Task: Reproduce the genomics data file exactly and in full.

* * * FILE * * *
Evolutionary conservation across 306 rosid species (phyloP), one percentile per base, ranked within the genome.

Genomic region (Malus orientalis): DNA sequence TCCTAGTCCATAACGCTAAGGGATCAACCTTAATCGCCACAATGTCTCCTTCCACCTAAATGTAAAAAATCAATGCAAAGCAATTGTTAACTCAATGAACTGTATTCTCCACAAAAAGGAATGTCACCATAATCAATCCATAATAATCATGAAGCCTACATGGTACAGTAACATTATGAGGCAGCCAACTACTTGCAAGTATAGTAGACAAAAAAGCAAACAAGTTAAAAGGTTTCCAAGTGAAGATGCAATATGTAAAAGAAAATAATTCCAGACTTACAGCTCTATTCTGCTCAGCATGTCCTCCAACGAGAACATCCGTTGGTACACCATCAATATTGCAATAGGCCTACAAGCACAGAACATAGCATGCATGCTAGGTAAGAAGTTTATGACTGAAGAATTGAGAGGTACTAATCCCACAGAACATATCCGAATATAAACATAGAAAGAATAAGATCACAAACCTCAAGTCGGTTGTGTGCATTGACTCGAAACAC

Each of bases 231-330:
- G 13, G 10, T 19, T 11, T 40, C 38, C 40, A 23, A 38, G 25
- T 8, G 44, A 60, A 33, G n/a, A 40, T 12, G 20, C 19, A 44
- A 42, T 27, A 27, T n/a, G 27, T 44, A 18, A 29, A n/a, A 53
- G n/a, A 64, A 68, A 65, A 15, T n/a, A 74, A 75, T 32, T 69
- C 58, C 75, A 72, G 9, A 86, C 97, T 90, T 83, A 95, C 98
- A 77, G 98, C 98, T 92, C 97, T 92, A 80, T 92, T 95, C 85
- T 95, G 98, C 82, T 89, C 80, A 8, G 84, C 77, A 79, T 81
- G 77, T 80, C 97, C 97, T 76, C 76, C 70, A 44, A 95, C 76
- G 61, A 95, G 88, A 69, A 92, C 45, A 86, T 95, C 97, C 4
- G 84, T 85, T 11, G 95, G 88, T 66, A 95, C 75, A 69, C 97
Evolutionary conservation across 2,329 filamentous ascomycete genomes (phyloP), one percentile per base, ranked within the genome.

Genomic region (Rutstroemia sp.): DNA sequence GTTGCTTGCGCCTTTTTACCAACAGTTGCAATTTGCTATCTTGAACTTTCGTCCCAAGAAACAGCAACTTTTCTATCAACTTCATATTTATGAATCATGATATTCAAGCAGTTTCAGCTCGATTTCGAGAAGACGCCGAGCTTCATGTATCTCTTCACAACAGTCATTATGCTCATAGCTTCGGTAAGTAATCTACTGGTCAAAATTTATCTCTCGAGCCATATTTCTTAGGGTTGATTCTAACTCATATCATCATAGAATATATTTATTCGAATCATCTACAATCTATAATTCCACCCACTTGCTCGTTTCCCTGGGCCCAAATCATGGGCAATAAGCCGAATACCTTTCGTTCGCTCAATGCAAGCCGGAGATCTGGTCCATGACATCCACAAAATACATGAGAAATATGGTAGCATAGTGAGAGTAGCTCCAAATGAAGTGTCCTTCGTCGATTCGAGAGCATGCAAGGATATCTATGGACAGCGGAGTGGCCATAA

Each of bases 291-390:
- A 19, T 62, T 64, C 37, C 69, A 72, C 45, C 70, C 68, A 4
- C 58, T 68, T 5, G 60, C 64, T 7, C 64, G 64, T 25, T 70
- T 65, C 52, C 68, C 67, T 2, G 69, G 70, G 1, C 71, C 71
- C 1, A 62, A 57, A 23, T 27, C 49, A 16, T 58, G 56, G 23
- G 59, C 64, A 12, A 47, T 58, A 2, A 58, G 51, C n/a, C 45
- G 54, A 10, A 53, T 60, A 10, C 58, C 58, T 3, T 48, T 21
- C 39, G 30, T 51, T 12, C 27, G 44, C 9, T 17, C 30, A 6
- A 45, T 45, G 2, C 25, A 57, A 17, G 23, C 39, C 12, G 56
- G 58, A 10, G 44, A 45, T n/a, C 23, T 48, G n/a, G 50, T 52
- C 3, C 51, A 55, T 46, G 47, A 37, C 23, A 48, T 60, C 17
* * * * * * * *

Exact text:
Evolutionary conservation across 306 rosid species (phyloP), one percentile per base, ranked within the genome.

Genomic region (Malus orientalis): DNA sequence TCCTAGTCCATAACGCTAAGGGATCAACCTTAATCGCCACAATGTCTCCTTCCACCTAAATGTAAAAAATCAATGCAAAGCAATTGTTAACTCAATGAACTGTATTCTCCACAAAAAGGAATGTCACCATAATCAATCCATAATAATCATGAAGCCTACATGGTACAGTAACATTATGAGGCAGCCAACTACTTGCAAGTATAGTAGACAAAAAAGCAAACAAGTTAAAAGGTTTCCAAGTGAAGATGCAATATGTAAAAGAAAATAATTCCAGACTTACAGCTCTATTCTGCTCAGCATGTCCTCCAACGAGAACATCCGTTGGTACACCATCAATATTGCAATAGGCCTACAAGCACAGAACATAGCATGCATGCTAGGTAAGAAGTTTATGACTGAAGAATTGAGAGGTACTAATCCCACAGAACATATCCGAATATAAACATAGAAAGAATAAGATCACAAACCTCAAGTCGGTTGTGTGCATTGACTCGAAACAC

Each of bases 231-330:
- G 13, G 10, T 19, T 11, T 40, C 38, C 40, A 23, A 38, G 25
- T 8, G 44, A 60, A 33, G n/a, A 40, T 12, G 20, C 19, A 44
- A 42, T 27, A 27, T n/a, G 27, T 44, A 18, A 29, A n/a, A 53
- G n/a, A 64, A 68, A 65, A 15, T n/a, A 74, A 75, T 32, T 69
- C 58, C 75, A 72, G 9, A 86, C 97, T 90, T 83, A 95, C 98
- A 77, G 98, C 98, T 92, C 97, T 92, A 80, T 92, T 95, C 85
- T 95, G 98, C 82, T 89, C 80, A 8, G 84, C 77, A 79, T 81
- G 77, T 80, C 97, C 97, T 76, C 76, C 70, A 44, A 95, C 76
- G 61, A 95, G 88, A 69, A 92, C 45, A 86, T 95, C 97, C 4
- G 84, T 85, T 11, G 95, G 88, T 66, A 95, C 75, A 69, C 97
Evolutionary conservation across 2,329 filamentous ascomycete genomes (phyloP), one percentile per base, ranked within the genome.

Genomic region (Rutstroemia sp.): DNA sequence GTTGCTTGCGCCTTTTTACCAACAGTTGCAATTTGCTATCTTGAACTTTCGTCCCAAGAAACAGCAACTTTTCTATCAACTTCATATTTATGAATCATGATATTCAAGCAGTTTCAGCTCGATTTCGAGAAGACGCCGAGCTTCATGTATCTCTTCACAACAGTCATTATGCTCATAGCTTCGGTAAGTAATCTACTGGTCAAAATTTATCTCTCGAGCCATATTTCTTAGGGTTGATTCTAACTCATATCATCATAGAATATATTTATTCGAATCATCTACAATCTATAATTCCACCCACTTGCTCGTTTCCCTGGGCCCAAATCATGGGCAATAAGCCGAATACCTTTCGTTCGCTCAATGCAAGCCGGAGATCTGGTCCATGACATCCACAAAATACATGAGAAATATGGTAGCATAGTGAGAGTAGCTCCAAATGAAGTGTCCTTCGTCGATTCGAGAGCATGCAAGGATATCTATGGACAGCGGAGTGGCCATAA

Each of bases 291-390:
- A 19, T 62, T 64, C 37, C 69, A 72, C 45, C 70, C 68, A 4
- C 58, T 68, T 5, G 60, C 64, T 7, C 64, G 64, T 25, T 70
- T 65, C 52, C 68, C 67, T 2, G 69, G 70, G 1, C 71, C 71
- C 1, A 62, A 57, A 23, T 27, C 49, A 16, T 58, G 56, G 23
- G 59, C 64, A 12, A 47, T 58, A 2, A 58, G 51, C n/a, C 45
- G 54, A 10, A 53, T 60, A 10, C 58, C 58, T 3, T 48, T 21
- C 39, G 30, T 51, T 12, C 27, G 44, C 9, T 17, C 30, A 6
- A 45, T 45, G 2, C 25, A 57, A 17, G 23, C 39, C 12, G 56
- G 58, A 10, G 44, A 45, T n/a, C 23, T 48, G n/a, G 50, T 52
- C 3, C 51, A 55, T 46, G 47, A 37, C 23, A 48, T 60, C 17